The Titans of Waste
It’s the most exciting time of the year, as the Titans get ready for another season of presumably bad football. While the Titans on the field performance has been horrendous over the past few years, the performance of politicians who funded the team’s stadium with our money has been even worse.
I should start of by saying I’m a huge football fan and always have been. There is nothing better than NFL Sundays, and having moved to Nashville a year and a half ago, it’s great to have the Titans in town. I’ve even adopted the Titans as my team of choice, buying a Kendall Wright jersey and drafting numerous Titans to my fantasy team. However, my sense of justice and fairness precedes my love of football.
Nissan Stadium (until recently known as LP Field) was built in 1999 at a cost over $291 million dollars; $207 million of that total came from taxpayers. This is absolutely unacceptable, and here are three reasons why.
- It’s not the government’s job to fund private industry.
In the same way Beacon fights against corporations receiving taxpayer money, we also don’t believe the government should take taxpayer money to fund a stadium for a professional football team. The idea that Tennessee taxpayers are forced to fund billionaires through coercion is absolutely unfair and immoral.
- The Titans will survive without taxpayer money if they are valuable.
As a proud capitalist, I believe that any good or service that offers value to consumers will survive in the market. The only way to measure this is to see if a product or service makes money without help from the government. The point is that if the Titans were really that valuable to the city of Nashville, people would pay for tickets unsubsidized, and they could survive on their own without government intervention. I truly believe that the Titans would not only survive, but also thrive without any taxpayer money.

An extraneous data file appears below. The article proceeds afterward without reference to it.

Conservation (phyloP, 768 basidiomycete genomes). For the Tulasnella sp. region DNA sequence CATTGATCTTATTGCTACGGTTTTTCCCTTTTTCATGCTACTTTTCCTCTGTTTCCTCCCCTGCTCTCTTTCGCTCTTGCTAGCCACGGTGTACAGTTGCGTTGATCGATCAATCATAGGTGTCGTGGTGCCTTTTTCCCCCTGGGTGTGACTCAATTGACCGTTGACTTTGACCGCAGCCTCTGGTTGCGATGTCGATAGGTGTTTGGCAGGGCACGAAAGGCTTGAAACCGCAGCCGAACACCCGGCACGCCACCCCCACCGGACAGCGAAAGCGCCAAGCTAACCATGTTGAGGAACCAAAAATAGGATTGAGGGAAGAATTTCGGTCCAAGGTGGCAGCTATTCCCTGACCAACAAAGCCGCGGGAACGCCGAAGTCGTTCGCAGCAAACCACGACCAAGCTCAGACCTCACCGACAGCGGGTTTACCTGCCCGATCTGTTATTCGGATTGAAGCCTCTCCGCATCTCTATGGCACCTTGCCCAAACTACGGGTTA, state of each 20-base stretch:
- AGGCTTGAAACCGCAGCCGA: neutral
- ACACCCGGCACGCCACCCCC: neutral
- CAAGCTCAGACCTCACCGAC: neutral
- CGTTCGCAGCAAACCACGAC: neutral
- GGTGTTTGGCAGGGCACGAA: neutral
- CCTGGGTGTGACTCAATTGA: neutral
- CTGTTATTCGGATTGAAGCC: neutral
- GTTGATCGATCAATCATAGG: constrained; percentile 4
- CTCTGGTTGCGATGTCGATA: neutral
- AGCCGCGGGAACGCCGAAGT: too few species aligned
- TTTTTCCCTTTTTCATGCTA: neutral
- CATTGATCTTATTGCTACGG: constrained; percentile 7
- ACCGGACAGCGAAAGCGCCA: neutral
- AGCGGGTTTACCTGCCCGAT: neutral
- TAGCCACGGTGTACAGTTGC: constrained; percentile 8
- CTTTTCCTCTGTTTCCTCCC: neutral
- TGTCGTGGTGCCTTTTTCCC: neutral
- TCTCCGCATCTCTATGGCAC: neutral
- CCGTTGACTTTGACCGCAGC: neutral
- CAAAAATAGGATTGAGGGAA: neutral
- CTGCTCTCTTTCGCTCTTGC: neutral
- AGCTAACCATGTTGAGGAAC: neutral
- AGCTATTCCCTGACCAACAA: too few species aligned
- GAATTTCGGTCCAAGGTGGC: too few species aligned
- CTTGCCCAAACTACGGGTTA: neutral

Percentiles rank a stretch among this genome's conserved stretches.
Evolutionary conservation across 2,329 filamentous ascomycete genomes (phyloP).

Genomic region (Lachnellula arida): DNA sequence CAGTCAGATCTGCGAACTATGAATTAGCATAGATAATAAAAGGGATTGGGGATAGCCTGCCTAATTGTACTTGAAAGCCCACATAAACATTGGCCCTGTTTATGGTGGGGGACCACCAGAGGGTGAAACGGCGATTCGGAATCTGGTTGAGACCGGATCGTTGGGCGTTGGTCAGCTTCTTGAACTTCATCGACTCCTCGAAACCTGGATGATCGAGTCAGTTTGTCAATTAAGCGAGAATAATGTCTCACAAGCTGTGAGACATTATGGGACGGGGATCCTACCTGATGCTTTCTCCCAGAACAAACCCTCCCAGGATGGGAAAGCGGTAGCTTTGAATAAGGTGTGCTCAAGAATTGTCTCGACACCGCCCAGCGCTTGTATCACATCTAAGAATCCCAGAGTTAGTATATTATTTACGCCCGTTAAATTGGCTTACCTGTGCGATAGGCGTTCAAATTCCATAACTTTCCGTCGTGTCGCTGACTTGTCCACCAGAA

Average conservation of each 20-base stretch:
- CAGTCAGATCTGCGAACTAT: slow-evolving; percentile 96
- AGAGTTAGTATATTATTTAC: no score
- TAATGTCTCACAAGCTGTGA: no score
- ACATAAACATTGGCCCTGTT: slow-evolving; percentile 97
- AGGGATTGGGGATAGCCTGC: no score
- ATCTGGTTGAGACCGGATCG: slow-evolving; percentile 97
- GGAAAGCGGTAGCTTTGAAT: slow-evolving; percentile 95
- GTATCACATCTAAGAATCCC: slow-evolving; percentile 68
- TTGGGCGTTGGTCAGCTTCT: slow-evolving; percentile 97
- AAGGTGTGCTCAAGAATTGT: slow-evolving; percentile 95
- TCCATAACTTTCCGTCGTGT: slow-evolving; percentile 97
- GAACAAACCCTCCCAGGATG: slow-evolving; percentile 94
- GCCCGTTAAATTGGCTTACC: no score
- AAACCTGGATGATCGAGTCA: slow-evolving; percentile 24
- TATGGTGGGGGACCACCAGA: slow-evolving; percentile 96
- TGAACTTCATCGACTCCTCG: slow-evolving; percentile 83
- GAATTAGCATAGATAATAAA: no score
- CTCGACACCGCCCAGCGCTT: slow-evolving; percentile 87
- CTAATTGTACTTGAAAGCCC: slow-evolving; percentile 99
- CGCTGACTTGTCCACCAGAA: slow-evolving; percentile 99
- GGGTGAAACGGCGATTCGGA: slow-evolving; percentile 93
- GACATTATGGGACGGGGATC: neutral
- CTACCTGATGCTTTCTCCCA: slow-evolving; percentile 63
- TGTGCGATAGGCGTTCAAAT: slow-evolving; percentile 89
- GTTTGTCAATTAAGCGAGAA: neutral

- It’s unfair to middle- and low-income residents.
As someone who is both firmly in the middle class and a football fan, it’s unfathomable to me that my tax dollars are going to a team that I can’t often afford to see. The idea that the tax dollars of low-income and middle-class Nashvillians goes to a football team through the force of government, and these very same people don’t have the money to afford tickets to a game is criminal. At least when tax dollars go to a park or anything in the public space, taxpayers have the opportunity to get some sort of return on investment by using the space. Taking money from people who can’t afford to buy tickets to games has absolutely no return on investment.
Taxpayer subsidies for stadiums happen in almost every city with a professional team and are among the worst examples of corruption between government and big business. With a new stadium for the Titans potentially on the horizon, it’s time that we sack these subsidies before we waste more taxpayer money.